Stereotypes of professional musicians tend to stick to one pole or another — they're either a world-famous, arena-touring troubadour with a luxurious lifestyle, or they're down on their luck playing in a dive while forgoing a "normal job."
Take a look at reality and you'll find plenty who are something in between: the independent artist who aims to make their living off of their music and finds a variety of ways to do so.
Not only are more musicians making their way in the business without the aid of a label, but independent musicians are actually the fastest-growing segment of the global recorded music business. A new report from MIDiA Research fielded in partnership with digital music distributor Amuse says independent artists generated more than $643 million in 2018, a 35% jump from the year before.
Diego Farias, the co-founder and CEO at Amuse, said this growing crop of independent musicians signals seismic changes to come in the music industry. With less of an adherence to labels, there will be new key players and new ways of doing business — think fewer managers and more short-term contracts.
"The majors are growing at a sustainable growth rate, but this part of the industry is just exploding," he said. "There's something happening that's going to impact the industry profoundly."
For artists, technological advancements that allow them to share their work with the world fuels their ability to make music and build their career at their own pace, and with their own style. Eighty-three percent of independent artists said it's important for them to retain creative control over their music, compared to 74% of label artists. Artists in both categories say they think artists have more control of their careers than ever before — and that kind of empowerment means that artists no longer see signing to a label as the road to success.
Despite the creative control that artists are retaining, earnings still remain a big obstacle for those who wish to make their living in music — the survey found about eight in 10 musicians do not earn enough from their music careers to not worry about their financial situation. About half of independent and label artists alike say they often have cash flow problems because their income isn't predictable.
The report also speaks to the reality that having a major label deal doesn't guarantee success — 59% of independent artists said they were frequently worried about their financial position, compared to 48% of label artists.
Average income paints a similar picture: independent artists earned an average of $12,860 a year off music, and label artists earned an average of $23,913. About three-quarters of independent artists earned less than $10,000 a year from music, compared to 61% of label artists.
That finding underscores a truth that working musicians already knew: being signed to a label, while it can be beneficial for sales and distribution, doesn't guarantee financial success.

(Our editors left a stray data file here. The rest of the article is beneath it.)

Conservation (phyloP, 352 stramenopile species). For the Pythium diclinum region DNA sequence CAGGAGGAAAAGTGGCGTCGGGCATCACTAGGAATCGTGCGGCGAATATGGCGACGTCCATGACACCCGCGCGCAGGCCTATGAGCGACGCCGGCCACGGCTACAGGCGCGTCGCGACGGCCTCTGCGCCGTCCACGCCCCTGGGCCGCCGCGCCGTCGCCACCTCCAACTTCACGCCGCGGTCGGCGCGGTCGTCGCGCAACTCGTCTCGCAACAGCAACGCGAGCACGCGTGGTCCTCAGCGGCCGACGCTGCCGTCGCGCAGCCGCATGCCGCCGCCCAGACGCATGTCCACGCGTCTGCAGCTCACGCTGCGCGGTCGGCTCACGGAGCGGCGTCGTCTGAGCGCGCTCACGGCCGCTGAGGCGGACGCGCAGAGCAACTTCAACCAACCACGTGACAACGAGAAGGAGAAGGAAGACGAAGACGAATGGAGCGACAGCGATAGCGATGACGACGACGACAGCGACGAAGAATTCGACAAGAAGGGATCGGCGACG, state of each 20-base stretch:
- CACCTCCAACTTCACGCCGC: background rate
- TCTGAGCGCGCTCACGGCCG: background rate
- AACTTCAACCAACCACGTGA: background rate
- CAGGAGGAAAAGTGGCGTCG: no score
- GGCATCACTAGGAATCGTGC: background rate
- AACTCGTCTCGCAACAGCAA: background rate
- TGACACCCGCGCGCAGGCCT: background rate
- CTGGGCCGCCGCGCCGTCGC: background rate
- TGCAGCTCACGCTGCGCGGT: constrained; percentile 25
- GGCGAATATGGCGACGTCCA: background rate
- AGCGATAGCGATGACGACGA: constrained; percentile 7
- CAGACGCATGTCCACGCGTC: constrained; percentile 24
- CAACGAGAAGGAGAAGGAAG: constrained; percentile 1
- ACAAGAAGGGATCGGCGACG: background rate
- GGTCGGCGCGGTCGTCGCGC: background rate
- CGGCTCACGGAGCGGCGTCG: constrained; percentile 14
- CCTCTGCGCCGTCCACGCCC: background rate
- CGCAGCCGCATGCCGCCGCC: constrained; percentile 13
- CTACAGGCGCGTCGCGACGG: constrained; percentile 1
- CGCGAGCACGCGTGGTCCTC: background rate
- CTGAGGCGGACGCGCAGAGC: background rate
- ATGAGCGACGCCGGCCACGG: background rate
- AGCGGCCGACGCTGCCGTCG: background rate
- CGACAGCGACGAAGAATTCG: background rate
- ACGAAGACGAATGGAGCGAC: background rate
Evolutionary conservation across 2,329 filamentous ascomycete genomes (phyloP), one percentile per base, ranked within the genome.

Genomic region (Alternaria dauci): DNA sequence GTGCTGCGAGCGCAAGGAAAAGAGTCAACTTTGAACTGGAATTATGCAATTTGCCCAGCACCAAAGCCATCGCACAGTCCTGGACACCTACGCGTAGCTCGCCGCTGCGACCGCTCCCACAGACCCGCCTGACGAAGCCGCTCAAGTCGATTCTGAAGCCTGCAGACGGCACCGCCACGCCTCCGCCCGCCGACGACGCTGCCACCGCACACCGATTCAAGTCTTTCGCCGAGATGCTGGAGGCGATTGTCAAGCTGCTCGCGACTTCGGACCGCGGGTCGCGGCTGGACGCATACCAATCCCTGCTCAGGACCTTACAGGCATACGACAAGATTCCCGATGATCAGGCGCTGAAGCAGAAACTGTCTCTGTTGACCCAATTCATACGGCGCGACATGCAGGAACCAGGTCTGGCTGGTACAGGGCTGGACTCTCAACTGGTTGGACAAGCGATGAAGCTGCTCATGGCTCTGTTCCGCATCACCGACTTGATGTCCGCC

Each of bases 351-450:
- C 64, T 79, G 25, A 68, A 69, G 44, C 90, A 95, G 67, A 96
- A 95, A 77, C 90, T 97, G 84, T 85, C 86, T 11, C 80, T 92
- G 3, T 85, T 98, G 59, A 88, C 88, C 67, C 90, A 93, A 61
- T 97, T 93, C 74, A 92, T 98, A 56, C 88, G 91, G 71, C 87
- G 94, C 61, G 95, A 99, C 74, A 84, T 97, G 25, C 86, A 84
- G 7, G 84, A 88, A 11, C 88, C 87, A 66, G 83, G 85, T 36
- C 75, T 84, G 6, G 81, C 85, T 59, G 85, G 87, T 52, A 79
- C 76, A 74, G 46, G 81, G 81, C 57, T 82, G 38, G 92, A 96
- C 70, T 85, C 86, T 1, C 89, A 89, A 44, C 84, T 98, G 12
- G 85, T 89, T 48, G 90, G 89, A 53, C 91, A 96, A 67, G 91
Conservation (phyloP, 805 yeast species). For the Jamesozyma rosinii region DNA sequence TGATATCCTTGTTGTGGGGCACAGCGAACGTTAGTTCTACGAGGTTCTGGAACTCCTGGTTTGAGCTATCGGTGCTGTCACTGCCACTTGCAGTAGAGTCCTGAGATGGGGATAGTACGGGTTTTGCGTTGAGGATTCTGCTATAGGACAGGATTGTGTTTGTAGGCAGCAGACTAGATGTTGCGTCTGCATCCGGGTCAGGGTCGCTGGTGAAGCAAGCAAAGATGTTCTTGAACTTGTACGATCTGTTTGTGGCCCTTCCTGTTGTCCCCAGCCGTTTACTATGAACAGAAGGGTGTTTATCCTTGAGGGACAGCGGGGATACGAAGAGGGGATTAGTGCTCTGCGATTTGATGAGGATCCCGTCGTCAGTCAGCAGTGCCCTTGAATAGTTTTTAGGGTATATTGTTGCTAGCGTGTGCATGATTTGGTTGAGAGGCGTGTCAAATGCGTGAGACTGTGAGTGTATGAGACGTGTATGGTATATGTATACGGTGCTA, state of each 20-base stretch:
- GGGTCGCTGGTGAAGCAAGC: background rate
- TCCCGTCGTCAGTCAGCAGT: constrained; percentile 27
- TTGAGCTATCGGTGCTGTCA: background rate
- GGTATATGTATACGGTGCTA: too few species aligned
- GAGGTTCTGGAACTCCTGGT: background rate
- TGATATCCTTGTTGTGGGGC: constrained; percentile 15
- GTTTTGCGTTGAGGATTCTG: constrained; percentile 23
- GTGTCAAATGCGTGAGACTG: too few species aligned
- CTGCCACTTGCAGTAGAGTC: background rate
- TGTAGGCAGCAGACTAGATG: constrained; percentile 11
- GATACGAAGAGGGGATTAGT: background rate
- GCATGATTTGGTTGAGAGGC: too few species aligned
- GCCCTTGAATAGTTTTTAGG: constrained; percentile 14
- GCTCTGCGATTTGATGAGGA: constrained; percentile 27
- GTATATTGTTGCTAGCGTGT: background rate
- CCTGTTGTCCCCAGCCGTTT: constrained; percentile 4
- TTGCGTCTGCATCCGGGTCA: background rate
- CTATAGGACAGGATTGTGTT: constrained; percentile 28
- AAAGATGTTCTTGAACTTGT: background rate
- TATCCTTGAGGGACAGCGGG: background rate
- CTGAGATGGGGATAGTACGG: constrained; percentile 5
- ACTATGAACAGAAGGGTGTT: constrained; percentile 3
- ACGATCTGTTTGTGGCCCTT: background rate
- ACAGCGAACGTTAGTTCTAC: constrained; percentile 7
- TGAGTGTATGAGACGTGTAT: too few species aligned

"No matter what your status is, a lot of the artists in the report need additional income to be able to sustain their lives," Farias said.
To that end, Farias' company is trying to find new ways to get money to musicians for their work. Amuse, founded by music and technology experts, functions as a new kind of record label built on top of a free music distribution service. It allows its artists to retain 100% of their royalties and rates. The Amuse team is also working to find new ways to support this growing crop of independent artists: the Fast Forward program sends musicians up to six months of their future royalties based off of projections from the platform's data.
Overall, the industry is thinking about new ways to work with artists, Farias said. Younger musicians are not familiar with the concept of managers who help them skyrocket to success — but they have seen YouTubers or influencers who made millions off distributing their own product. And short-term contracts, as opposed to locking artists in for lengthy deals, are becoming a way to empower artists to be more in charge of their own work.
The MIDiA survey also examined the motivations and mentalities behind what musicians consider success in their chosen field — and there was some variation between independent or label artists. Both groups ranked achieving respect and recognition in their scenes as the top sign of success, but the response was greater among label musicians (87%) compared to independent artists (53%).
Half of independent artists said success looks like building up a fan base of any size, which only 35% of label artists said. Those numbers were almost reversed when musicians were asked if success looks like building a large global fan base —37% of independent artists agreed, compared to 52% of label artists.
Still, fewer than one in five artists said they think signing to a label is a measure of success — as the report puts it, "artists now see labels as simply one more possible means to an end."
These findings indicate that the vision of what it means to be a professional musician is changing. While the dream of a worldwide tour and magazine cover may still reside in the minds of teenagers plugging in an amp for the first time or hopeful singers posting video after video of pop song cover, the artists who choose to make their living in music are not necessarily seeking a traditional path — or even a very luxurious one.
"A lot of people are doing it out of their passion for music, rather than the commercial success," Farias said.